Can you steal like a boss? White collar crime takes special skills and thoughts. Do you have what it takes? Here’s my tongue-in-cheek look at how I would steal.
To steal, I need to:
Look trustworthy. The more age, experience, and education I have, the better. The longer I work for the organization, the more I am trusted.
And while I’m at it, I’ll do what I can to move to positions of higher authority which will provide me with greater opportunities. Being in authority enables me to steal like a boss.
If possible, I will gain the ability to authorize or initiate purchases. Kickbacks (paid to those who authorize payments) are difficult to detect, even by professional fraud examiners, and the dollars can be significant. Like taking candy from a baby.
But before I steal, I need motivation.
Any financial pressure will do–a gambling or drug habit, an affair, medical bills, or maybe I just want to appear more successful than I am. If I don’t have a need, I will create one. I am my own cause.
My unshareable need (cause) must not be known by others lest they suspect my need for cash.
One problem I must take care of before I steal is my conscience.
I hate when that little voice starts talking: “Charles, you can’t do this. You’ll embarrass your wife.” It takes skill and fortitude, but I must calm my conscience. All the more reason to have a cause (see point 2.). The nobler I can make my reasons, the better. Something like, “I’ve earned this. The company should realize my greatness and provide me with appropriate compensation. I have three kids in college, and they need my support. You know I want to be a good provider for my family.”
I may need to start
stealing borrowing or compensating myself in small amounts and then build up. Such wise reasoning will make it easier to calm my conscience.
Thinking correctly is important. When that little voice speaks, I will rephrase the words. I know I can. After all, I’ve done so for years.
Now I need to develop a plan.
I will pay attention to control weaknesses.
Our auditors have told us for years that we lack appropriate segregation of duties in regard to purchasing. Opportunity awaits.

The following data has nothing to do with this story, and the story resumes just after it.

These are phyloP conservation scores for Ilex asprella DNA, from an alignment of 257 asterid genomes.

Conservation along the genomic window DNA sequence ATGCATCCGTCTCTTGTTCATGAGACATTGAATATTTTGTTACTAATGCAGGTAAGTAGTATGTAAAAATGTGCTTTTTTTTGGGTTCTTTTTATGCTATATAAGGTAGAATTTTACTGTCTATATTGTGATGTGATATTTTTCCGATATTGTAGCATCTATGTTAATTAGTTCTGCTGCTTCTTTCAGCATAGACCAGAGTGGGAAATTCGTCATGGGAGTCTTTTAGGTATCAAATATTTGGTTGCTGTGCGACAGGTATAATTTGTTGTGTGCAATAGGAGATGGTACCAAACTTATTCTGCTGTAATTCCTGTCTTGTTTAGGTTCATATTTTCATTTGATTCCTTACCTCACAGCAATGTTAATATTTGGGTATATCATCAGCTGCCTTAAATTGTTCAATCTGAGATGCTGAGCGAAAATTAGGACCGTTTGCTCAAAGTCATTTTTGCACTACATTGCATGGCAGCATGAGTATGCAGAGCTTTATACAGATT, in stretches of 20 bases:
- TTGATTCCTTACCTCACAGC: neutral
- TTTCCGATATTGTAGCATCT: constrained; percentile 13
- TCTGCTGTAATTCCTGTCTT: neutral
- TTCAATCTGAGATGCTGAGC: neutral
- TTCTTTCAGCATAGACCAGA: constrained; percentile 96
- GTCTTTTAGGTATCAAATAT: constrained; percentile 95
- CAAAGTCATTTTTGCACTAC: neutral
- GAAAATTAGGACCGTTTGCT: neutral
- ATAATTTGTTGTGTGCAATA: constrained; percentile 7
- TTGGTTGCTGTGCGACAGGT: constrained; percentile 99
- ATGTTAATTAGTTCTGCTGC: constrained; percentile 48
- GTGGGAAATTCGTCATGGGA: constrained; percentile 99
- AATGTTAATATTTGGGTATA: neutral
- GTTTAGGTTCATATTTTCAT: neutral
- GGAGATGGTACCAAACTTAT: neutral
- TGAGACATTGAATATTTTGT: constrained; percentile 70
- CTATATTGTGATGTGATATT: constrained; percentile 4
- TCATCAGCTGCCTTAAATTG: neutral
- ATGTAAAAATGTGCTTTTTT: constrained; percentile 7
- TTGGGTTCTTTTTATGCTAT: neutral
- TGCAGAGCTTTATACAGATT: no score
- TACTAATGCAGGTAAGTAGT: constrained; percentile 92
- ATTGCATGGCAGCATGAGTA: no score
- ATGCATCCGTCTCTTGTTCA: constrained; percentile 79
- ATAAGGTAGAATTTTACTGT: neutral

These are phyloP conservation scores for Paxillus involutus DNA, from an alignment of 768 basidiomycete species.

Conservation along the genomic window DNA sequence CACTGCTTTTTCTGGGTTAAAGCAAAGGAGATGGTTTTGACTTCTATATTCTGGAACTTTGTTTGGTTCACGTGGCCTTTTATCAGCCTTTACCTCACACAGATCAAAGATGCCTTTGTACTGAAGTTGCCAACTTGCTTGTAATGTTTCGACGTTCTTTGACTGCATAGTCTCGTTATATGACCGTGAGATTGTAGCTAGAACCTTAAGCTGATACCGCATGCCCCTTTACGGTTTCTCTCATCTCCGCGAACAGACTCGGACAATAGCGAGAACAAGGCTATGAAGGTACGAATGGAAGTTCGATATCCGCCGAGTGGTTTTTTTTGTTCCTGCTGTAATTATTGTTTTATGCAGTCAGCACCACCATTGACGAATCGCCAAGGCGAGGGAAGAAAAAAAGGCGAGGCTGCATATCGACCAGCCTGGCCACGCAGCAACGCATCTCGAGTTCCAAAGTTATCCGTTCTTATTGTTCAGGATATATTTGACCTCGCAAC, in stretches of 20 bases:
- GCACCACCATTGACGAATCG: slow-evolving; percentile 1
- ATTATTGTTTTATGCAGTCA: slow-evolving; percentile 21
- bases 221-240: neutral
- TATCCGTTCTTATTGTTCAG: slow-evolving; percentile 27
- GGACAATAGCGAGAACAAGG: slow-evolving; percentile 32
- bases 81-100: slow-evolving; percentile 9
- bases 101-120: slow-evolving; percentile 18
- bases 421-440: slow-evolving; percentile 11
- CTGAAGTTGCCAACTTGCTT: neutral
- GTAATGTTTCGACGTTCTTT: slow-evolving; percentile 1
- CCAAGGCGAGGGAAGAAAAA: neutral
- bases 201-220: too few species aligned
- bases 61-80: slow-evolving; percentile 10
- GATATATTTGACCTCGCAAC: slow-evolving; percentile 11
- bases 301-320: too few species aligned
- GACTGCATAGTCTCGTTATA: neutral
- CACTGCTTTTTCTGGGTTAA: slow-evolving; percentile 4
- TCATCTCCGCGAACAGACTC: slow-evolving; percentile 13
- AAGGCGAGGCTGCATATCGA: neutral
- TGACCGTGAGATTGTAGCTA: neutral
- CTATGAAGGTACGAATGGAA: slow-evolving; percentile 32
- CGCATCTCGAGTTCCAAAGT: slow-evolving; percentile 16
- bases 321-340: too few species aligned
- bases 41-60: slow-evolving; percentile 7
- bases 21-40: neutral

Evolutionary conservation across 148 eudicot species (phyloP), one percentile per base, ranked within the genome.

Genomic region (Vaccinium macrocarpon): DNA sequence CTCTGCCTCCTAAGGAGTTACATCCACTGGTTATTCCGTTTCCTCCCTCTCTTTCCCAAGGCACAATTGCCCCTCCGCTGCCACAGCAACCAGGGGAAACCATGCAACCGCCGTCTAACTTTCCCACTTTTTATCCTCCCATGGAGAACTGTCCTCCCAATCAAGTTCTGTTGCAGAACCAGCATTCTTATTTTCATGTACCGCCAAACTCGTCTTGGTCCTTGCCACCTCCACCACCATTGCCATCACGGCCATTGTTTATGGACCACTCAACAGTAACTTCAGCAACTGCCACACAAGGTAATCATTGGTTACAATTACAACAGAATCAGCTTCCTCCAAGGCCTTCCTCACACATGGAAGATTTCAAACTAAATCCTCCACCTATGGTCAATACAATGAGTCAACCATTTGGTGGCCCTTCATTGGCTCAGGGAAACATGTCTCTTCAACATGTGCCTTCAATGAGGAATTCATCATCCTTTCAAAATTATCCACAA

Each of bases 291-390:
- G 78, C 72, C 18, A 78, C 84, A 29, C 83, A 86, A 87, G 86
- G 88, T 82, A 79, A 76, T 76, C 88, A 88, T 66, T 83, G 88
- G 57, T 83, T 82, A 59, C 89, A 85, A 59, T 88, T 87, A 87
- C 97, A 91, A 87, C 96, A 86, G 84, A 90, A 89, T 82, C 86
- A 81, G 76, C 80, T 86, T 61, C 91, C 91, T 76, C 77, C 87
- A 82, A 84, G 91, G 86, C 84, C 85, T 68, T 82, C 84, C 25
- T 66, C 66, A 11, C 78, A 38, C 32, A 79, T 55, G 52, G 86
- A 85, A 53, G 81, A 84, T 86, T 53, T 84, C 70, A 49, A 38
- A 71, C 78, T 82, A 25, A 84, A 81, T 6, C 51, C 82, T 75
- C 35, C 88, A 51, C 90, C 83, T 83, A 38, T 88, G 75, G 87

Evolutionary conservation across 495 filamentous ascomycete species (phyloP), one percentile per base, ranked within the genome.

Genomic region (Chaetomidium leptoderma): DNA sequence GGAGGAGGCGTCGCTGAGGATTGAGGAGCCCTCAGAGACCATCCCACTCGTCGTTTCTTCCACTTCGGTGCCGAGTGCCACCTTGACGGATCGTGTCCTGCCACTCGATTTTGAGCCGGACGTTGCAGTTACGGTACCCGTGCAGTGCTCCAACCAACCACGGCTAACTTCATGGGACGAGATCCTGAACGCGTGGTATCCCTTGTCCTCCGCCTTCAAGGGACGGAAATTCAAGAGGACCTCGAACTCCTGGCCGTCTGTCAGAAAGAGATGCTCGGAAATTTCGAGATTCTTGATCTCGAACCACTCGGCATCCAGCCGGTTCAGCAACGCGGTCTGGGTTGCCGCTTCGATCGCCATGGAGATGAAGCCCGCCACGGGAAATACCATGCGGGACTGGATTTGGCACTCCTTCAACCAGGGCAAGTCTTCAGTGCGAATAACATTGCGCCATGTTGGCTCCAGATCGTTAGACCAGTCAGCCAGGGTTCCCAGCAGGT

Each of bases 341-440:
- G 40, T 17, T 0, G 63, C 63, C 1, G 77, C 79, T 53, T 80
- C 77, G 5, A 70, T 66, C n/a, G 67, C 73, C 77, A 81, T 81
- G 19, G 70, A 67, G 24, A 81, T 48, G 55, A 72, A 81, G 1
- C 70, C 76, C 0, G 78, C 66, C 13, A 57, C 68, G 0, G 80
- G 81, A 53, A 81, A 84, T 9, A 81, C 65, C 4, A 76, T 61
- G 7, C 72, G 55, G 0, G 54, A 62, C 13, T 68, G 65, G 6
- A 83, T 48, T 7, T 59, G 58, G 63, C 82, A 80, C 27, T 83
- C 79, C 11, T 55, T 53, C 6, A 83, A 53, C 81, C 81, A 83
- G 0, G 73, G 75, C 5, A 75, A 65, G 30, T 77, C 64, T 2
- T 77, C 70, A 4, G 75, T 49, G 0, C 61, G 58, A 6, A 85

If I am going to
steal be compensated appropriately, I need to make it worth my while. Be bold. Think big. I have noticed that one of our key vendors has been very kind to me, a free week-long trip to Vegas for the last three years.
A key contract renewal is coming up. The vendor should be more generous to me. Besides, last year the CFO received a nicer trip than I did (two weeks in Austria). And
bribes gifts don’t hurt anyone; the vendor pays for them (though I have noticed the vendor’s pricing seems to be increasing…actually, exploding).
It’s game time. I need to “just do it.” But how?
Take I must compensate myself in a steady under-the-radar kind of way. Most folks get greedy. I must be diligent to work in a measured way, not taking receiving noticeable amounts. Greed is my enemy. Excess might land me on the front page of the paper.
Also, I think I can
steal borrow money from the receipts cycle since I am in charge of daily deposits and all related accounting duties. This might cost me my vacation though. I need to be on the job to continue to hide perform my duties. But if the funds taken compensation is enough, it might be worth it.
But what if my actions become known to others?
I am discovered someone notices that I have borrowed funds, then I may have to beg for forgiveness and promise to pay it back. And, of course, I need to make sure the company understands my concern for its reputation. News like this does not support the company’s mission statement: Honesty and Compassion for Those We Serve.
I don’t need a criminal record, especially if I need to
steal borrow funds from my next employer. It is comforting to know that in many cases companies don’t prosecute for fear of public embarrassment.
You’ll find more information about fraud prevention in my book: The Little Book of Local Government Fraud Prevention.
See my series of fraud articles at White Collar Crime is Knocking at Your Door.
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Charles Hall is a practicing CPA and Certified Fraud Examiner. For the last thirty years, he has primarily audited governments, nonprofits, and small businesses. He is the author of The Little Book of Local Government Fraud Prevention and Preparation of Financial Statements & Compilation Engagements. He frequently speaks at continuing education events. Charles is the quality control partner for McNair, McLemore, Middlebrooks & Co. where he provides daily audit and accounting assistance to over 65 CPAs. In addition, he consults with other CPA firms, assisting them with auditing and accounting issues.
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